The government is pushing ahead with plans to give businesses more certainty on Brexit by publishing a string of papers on key issues.
The papers will detail proposals for the border between Ireland and Northern Ireland and the government's position on customs arrangements after Brexit.
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"I've launched this process because with time of the essence, we need to get on with negotiating the bigger issues around our future partnership to ensure we get a deal that delivers a strong UK and a strong EU," said Brexit secretary David Davis.
"It's what businesses across Europe have called on both sides to do and will demonstrate that the UK is ready for the job."
It is thought the government will offer freedom of movement to Irish citizens and will say Britain will track goods moved across the Irish border with CCTV cameras and automated number-plate technology. Avoiding the erection of a hard border between Ireland and Northern Ireland has been one of the top priorities for both the UK and the EU.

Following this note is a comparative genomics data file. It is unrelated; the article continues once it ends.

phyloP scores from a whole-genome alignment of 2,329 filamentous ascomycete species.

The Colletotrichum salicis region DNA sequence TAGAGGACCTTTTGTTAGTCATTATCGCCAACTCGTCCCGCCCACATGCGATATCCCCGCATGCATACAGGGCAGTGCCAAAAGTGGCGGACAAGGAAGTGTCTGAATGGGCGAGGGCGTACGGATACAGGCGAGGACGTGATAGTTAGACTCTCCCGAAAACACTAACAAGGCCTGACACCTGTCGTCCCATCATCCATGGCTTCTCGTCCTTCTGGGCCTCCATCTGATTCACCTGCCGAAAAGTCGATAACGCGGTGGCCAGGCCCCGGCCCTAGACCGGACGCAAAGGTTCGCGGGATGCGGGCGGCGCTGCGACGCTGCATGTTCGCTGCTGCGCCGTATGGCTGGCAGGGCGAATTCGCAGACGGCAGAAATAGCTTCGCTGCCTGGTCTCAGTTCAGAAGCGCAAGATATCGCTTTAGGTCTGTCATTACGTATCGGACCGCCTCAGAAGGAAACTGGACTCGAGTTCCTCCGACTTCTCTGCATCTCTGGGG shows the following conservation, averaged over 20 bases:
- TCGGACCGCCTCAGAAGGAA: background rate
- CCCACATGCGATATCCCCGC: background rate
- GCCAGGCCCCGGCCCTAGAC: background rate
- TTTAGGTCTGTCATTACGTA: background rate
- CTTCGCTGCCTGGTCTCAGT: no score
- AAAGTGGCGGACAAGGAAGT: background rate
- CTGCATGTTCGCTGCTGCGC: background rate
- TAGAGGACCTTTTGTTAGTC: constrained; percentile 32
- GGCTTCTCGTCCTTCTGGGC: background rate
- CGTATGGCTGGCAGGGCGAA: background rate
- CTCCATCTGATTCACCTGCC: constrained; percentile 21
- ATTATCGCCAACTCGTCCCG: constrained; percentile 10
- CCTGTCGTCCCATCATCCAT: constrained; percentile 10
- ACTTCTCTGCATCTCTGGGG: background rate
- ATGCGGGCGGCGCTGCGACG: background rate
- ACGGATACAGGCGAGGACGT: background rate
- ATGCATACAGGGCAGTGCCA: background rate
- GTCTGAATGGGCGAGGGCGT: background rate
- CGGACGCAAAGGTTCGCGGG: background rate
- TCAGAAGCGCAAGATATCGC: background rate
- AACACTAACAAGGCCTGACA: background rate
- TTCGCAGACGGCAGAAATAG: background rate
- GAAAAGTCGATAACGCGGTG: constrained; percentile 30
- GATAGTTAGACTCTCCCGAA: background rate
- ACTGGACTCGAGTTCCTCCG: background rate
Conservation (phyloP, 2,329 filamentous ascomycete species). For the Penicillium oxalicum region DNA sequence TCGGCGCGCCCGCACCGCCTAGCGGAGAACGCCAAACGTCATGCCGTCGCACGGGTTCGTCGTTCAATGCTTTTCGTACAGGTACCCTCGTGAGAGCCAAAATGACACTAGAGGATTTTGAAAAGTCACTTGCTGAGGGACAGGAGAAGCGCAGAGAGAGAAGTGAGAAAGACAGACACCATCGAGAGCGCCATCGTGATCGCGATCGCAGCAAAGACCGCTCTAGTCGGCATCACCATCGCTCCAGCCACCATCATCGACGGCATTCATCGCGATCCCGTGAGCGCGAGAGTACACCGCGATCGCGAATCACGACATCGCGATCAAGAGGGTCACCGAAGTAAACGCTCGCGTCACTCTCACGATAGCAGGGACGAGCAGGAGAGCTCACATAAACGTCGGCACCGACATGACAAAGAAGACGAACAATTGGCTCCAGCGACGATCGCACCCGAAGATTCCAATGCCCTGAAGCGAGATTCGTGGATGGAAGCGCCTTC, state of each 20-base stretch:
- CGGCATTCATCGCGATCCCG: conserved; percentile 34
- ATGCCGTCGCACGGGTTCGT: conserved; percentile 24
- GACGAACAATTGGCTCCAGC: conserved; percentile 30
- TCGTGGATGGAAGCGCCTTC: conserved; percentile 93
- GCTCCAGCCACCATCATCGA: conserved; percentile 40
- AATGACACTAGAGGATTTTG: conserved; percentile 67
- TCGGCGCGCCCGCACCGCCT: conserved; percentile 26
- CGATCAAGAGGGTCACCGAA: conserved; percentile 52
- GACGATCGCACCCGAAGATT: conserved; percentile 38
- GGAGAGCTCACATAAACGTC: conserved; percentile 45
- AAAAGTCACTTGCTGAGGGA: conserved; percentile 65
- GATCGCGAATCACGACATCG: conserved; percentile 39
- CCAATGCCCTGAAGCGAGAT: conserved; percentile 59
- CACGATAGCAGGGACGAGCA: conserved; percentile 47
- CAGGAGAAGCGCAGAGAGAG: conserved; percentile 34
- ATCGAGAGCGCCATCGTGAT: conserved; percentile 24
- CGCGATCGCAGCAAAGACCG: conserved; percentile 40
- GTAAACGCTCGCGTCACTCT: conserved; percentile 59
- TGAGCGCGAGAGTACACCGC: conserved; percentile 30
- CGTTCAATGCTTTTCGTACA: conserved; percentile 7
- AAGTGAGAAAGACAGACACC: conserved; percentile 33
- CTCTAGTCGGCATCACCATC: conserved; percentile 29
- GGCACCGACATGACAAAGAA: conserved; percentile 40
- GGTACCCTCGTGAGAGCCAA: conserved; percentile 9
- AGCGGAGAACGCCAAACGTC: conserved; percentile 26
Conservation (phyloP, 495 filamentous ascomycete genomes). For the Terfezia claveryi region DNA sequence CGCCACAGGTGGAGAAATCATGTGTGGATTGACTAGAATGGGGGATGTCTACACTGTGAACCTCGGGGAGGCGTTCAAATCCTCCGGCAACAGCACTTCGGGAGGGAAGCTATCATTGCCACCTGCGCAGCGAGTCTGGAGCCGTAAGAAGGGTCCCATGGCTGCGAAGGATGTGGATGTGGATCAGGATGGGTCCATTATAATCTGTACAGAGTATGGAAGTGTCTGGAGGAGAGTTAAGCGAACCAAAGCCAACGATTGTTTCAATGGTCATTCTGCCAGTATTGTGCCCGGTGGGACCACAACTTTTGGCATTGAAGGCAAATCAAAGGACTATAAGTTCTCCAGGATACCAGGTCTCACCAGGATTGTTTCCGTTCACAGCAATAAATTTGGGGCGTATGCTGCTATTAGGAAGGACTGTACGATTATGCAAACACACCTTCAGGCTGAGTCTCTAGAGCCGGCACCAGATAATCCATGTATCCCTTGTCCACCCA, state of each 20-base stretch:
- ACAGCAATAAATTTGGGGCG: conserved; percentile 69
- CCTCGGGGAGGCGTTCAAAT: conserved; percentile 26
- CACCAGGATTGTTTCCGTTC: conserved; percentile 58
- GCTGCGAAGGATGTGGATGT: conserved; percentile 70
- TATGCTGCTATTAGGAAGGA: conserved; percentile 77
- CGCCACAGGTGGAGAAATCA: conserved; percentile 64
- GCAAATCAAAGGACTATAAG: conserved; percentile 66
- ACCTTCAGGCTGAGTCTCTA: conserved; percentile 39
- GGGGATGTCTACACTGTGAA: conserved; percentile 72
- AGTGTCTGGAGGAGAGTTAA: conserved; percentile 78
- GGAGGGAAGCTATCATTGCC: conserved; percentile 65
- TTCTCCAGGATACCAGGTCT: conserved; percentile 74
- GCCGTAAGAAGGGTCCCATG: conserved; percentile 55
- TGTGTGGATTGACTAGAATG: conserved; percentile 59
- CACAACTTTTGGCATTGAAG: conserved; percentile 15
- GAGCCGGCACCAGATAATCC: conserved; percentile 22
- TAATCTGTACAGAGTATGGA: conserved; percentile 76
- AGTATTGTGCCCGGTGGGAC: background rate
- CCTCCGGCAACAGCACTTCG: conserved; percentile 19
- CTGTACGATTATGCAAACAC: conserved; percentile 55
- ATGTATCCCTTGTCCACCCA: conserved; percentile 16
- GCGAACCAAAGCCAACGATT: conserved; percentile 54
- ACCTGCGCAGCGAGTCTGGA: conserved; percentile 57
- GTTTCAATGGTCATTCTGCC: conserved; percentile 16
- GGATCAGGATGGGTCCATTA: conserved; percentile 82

The papers come ahead of the next round of negotiations with the EU, set to start on 28 August.
The cabinet closed ranks today after apparent divisions appeared over a possible transition period after March 2019, when the UK officially leaves the bloc.
Trade secretary Liam Fox and chancellor Philip Hammond, once thought to be at odds over the issue, wrote in a joint article for the Sunday Telegraph that a transition period was required to help businesses adjust to post-Brexit changes.
However, they emphasised that the transition period would not be a "back door" to staying in the EU.